Frances Batta, 88, of St. Leon, Indiana passed Friday, May 25, 2018. She leaves her beloved children: Jerry (Jackie) Batta of Logan, IN, Donna Batta of Florence, KY, Paul Batta of Sunman, IN, Tony (Janet) Batta of Sunman, IN, Elaine (Ricardo) Walker of Bright, IN, Janet (David) Baur of Ft. Myers, FL and Joe Batta Ft. Myers , FL. She also leaves behind 8 grandchildren and 13 great grandchildren.Frances was preceded in death by her husband of 38 years, Raymond, and their son Robert.Frances and her husband owned Batta’s General Store and Tavern in St. Leon. Raymond developed the infamous fried chicken recipe at the Tavern that was passed down and probably is still used today. Frances was President of Daughters of Isabella, Treasurer of the Town Board of St. Leon, and an office holder in the National Council of Catholic Women (NCCW). She loved spending time playing cards and always looked forward to the monthly cousins’ luncheon.Visitation is Tuesday, May 29, 2018 at the Parish Life Center in St. Leon, IN 10:30-12:30 followed by Mass of Christian Burial at 1:00 at St. Joseph Church in St. Leon, IN.Memorials to the American Heart Association.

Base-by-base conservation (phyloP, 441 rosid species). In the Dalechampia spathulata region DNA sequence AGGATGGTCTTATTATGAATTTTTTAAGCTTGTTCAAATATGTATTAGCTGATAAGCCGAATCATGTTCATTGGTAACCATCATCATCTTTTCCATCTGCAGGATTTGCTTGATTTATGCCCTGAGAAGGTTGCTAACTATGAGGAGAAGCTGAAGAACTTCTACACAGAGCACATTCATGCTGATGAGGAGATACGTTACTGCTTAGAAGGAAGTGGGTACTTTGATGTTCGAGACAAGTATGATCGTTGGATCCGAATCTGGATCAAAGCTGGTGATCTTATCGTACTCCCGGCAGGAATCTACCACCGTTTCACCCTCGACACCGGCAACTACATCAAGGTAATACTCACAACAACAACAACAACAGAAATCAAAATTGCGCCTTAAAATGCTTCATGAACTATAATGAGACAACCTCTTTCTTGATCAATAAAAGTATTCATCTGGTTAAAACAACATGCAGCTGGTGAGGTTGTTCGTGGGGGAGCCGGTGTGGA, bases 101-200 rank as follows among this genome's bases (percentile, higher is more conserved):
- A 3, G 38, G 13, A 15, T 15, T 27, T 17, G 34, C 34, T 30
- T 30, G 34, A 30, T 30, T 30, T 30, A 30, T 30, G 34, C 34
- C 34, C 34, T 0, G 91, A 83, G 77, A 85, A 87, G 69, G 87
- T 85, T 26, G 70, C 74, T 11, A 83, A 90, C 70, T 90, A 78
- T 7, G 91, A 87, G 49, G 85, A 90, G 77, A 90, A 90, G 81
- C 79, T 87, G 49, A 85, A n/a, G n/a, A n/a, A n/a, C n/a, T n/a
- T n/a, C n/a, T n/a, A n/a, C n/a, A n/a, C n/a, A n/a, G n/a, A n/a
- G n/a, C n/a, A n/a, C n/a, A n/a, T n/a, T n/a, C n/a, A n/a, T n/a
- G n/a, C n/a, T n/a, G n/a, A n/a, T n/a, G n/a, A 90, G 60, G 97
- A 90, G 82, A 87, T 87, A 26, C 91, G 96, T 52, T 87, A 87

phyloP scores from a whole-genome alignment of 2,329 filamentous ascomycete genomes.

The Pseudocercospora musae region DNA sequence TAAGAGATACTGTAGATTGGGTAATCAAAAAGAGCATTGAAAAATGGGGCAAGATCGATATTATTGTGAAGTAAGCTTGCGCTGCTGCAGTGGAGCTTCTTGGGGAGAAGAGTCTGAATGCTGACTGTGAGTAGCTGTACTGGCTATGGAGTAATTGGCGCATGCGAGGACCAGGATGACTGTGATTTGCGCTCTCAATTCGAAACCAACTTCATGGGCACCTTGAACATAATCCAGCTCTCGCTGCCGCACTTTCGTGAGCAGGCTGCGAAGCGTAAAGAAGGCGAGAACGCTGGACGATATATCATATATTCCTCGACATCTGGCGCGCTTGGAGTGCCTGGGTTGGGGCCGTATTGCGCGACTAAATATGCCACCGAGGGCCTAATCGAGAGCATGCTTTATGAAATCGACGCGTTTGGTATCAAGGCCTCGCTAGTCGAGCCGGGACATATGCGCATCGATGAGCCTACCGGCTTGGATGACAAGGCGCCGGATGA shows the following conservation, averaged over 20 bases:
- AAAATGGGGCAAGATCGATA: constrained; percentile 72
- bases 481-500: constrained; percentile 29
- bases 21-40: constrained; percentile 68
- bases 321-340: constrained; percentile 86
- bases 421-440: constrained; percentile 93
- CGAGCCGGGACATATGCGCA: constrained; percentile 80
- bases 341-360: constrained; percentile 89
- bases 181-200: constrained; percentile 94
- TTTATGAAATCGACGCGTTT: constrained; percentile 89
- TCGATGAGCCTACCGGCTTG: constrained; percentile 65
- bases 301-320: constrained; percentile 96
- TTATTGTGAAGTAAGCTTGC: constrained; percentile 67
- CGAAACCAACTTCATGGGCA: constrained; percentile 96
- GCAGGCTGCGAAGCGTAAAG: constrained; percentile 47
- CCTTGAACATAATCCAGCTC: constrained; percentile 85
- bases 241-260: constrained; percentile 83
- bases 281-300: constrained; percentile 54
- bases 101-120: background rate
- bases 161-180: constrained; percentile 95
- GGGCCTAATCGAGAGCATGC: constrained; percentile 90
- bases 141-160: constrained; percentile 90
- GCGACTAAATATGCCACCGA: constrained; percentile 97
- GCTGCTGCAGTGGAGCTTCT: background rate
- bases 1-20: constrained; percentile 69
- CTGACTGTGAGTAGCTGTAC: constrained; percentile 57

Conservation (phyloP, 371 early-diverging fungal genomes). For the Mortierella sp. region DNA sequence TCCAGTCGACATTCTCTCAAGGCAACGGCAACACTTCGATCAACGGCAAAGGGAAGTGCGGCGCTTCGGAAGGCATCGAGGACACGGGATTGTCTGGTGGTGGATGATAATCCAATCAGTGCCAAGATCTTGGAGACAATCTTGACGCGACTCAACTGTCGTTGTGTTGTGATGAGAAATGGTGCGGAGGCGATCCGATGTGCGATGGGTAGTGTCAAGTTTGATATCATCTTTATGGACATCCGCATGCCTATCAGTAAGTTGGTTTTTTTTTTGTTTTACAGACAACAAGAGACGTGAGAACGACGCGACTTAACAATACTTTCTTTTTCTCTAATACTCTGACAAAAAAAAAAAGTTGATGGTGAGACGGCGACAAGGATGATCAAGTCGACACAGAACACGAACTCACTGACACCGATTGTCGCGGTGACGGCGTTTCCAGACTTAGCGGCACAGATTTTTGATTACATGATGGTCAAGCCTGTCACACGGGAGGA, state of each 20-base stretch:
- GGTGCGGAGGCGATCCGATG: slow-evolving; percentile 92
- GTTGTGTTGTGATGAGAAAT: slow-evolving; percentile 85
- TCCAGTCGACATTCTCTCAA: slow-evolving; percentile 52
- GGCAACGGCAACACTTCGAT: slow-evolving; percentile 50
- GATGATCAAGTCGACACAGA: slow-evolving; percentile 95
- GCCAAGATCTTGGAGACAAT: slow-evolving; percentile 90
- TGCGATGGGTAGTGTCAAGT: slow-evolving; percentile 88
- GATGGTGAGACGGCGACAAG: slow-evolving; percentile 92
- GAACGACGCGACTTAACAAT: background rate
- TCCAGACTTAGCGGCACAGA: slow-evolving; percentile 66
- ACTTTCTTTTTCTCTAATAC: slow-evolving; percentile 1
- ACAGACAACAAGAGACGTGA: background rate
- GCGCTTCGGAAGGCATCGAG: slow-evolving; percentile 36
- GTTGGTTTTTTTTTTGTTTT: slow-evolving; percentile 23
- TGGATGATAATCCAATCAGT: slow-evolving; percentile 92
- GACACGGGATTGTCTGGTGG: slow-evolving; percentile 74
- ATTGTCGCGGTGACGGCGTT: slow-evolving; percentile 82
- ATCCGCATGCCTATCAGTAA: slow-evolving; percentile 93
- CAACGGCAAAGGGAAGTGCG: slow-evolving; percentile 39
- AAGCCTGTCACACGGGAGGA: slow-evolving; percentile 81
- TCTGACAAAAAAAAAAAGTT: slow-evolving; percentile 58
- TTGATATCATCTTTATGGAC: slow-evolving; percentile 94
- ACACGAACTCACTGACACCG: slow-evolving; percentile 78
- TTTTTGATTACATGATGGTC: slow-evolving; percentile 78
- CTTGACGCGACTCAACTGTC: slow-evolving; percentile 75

THE best of the best in horse racing will leave the blocks tomorrow in chase of glory and cash prizes when the 13th edition of the Guyana Cup horse race meet gets going.Over $20M in cash and prizes will be up for grabs at the Rising Sun Turf Club in Rising Sun Village, West Coast Berbice.Thousands are expected at the venue which is located just 45 minutes from the capital city, Georgetown, and with nine anticipated races on the card, turfites are sure to be busy, come race day.It is anticipated that some 80 animals from Guyana, the Caribbean Region and North America will register for the meet, which is one of the marquee events for horseracing in the region,.Some of the top animals to be on show will include Just Call Me Boss, Crown the King (Jamaica), Doublin Fashion (USA), Chameli (Jamaica), Safara (Jamaica), Southern Express (T&T), Silver & Things (T&T), Sitarr (T&T), Kentucky Woman (T&T), Super Easy (T&T) and She’s a Princess.Apart from the foreign contingent of horses, several leading jockeys from overseas are expected to participate, which will add that international flavour to the day’s event.The top five finishers in all 10 races would receive cash incentives, with the total prize purse being increased from $15M to $20M. US$50 000 in cash will be handed out tomorrow.The details of the races and prize money are listed below:– C Class and Lower feature race over a distance of one mile, $2M– Three-year-old Guyana-bred, $1M– G3 and Lower, $400 000– L3 and Lower (open to non-winners from Trinidad & Tobago), $350 000– Two-year-old Guyana-bred ove, $300 000– J3 and Lower over seven furlongs, $300 000– L Class for Colts, $250 000– L Class Filly and Mare, $250 000